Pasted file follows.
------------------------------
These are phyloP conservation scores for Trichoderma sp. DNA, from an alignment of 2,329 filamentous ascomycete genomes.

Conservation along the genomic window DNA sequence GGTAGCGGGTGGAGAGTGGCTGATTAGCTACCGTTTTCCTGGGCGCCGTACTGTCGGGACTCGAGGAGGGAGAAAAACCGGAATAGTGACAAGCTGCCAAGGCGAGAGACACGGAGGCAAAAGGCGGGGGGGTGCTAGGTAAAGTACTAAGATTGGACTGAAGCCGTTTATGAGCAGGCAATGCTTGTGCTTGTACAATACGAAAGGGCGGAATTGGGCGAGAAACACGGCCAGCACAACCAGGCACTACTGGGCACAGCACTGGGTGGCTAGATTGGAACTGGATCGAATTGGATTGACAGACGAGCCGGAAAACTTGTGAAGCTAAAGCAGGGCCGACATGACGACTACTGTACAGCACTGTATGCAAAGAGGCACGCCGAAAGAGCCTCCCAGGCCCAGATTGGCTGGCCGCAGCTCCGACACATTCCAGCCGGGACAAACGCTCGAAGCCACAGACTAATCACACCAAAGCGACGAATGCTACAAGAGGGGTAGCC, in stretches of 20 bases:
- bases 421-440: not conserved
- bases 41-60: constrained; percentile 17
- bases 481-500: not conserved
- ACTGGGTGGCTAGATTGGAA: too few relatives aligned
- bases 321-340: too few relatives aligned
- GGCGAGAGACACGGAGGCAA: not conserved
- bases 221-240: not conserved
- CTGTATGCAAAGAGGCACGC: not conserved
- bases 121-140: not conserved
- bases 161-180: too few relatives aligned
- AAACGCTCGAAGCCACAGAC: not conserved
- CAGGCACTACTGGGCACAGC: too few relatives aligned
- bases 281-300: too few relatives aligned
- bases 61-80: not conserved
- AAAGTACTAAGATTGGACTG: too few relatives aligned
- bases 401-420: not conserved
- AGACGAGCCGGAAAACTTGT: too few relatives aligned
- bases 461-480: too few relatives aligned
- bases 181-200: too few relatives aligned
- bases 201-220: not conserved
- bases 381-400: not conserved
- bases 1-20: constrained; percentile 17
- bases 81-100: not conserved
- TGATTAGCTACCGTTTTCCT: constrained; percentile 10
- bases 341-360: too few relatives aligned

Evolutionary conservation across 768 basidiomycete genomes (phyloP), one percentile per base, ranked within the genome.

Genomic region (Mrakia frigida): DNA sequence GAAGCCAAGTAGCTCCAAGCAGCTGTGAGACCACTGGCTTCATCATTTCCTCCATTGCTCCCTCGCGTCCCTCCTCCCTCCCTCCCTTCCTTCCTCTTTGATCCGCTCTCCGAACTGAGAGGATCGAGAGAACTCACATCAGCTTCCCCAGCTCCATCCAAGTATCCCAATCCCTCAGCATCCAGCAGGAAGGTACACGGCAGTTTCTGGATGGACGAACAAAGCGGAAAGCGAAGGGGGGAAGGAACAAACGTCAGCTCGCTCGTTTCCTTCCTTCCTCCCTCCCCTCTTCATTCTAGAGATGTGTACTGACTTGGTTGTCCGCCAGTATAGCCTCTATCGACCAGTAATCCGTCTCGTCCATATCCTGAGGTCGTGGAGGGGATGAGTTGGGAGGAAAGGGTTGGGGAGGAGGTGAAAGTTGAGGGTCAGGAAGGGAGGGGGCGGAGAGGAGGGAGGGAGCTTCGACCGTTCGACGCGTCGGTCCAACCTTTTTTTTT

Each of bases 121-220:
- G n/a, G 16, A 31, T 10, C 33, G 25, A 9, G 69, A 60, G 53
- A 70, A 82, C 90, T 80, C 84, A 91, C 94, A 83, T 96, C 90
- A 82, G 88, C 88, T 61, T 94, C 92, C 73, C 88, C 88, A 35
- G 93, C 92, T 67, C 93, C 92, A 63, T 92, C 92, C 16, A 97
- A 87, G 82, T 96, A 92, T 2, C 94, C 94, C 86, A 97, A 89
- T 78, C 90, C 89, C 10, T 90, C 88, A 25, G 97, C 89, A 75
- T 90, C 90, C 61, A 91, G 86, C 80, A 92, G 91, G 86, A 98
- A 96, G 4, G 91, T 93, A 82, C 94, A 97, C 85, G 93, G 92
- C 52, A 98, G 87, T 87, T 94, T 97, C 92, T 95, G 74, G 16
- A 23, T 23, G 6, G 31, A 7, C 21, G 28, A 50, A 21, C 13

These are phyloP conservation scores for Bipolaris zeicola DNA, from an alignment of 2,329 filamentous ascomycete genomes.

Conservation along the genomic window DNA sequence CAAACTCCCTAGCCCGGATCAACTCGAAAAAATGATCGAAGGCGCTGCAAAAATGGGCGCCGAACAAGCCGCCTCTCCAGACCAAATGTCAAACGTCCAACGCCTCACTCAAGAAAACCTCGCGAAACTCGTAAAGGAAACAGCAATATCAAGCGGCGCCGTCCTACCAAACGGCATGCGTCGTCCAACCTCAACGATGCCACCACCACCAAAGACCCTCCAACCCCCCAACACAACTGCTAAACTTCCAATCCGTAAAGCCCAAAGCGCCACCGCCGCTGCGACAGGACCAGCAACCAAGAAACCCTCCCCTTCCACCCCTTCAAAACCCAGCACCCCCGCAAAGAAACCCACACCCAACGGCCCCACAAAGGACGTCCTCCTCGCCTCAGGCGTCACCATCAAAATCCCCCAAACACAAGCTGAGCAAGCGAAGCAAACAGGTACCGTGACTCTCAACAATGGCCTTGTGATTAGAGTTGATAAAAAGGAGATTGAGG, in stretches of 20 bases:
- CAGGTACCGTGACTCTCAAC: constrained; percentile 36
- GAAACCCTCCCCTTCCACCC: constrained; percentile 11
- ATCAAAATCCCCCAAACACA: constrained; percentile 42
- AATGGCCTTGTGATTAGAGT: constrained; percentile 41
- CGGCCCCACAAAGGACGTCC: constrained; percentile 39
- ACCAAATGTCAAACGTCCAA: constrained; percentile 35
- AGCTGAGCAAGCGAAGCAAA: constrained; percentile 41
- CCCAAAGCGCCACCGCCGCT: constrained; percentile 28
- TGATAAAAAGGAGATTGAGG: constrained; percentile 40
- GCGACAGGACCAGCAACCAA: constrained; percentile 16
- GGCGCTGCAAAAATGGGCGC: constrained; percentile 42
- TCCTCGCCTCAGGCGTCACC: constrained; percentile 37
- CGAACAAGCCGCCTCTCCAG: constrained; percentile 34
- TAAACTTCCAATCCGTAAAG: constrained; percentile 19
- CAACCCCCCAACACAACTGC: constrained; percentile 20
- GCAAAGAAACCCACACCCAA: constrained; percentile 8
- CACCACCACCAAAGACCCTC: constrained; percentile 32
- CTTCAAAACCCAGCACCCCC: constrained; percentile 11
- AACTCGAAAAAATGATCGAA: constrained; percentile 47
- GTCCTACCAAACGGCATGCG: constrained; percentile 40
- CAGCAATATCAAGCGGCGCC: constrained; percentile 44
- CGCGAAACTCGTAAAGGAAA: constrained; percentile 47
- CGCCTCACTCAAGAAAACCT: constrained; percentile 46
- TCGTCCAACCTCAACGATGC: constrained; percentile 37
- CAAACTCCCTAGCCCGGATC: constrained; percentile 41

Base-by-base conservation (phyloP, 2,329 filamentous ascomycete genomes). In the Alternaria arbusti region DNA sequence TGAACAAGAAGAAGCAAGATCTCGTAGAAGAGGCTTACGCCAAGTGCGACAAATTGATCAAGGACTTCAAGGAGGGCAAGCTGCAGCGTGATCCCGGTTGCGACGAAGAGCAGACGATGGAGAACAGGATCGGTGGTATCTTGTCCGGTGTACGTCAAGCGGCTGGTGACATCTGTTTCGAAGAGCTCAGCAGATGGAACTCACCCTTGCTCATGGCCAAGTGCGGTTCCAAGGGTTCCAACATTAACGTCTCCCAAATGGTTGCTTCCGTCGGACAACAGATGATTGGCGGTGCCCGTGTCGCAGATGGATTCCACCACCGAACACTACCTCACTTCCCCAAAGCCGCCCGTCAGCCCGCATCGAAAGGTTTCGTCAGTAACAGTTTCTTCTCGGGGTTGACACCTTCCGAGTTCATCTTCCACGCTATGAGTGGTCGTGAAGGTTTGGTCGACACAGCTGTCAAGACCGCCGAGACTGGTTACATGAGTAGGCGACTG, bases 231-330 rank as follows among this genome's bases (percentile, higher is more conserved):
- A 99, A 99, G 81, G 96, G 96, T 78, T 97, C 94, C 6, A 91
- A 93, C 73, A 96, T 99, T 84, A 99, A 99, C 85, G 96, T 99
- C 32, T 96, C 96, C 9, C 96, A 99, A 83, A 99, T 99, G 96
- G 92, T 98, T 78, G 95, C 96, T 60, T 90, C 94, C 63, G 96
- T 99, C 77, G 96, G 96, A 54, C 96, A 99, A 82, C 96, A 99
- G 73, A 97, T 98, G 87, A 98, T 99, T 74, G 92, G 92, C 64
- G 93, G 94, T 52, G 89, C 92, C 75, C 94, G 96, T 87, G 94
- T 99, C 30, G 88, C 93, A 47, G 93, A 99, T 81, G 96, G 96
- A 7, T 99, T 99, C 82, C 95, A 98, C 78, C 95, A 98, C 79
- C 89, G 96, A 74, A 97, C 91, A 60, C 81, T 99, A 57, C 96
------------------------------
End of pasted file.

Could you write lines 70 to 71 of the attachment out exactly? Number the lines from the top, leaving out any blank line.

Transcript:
- A 93, C 73, A 96, T 99, T 84, A 99, A 99, C 85, G 96, T 99
- C 32, T 96, C 96, C 9, C 96, A 99, A 83, A 99, T 99, G 96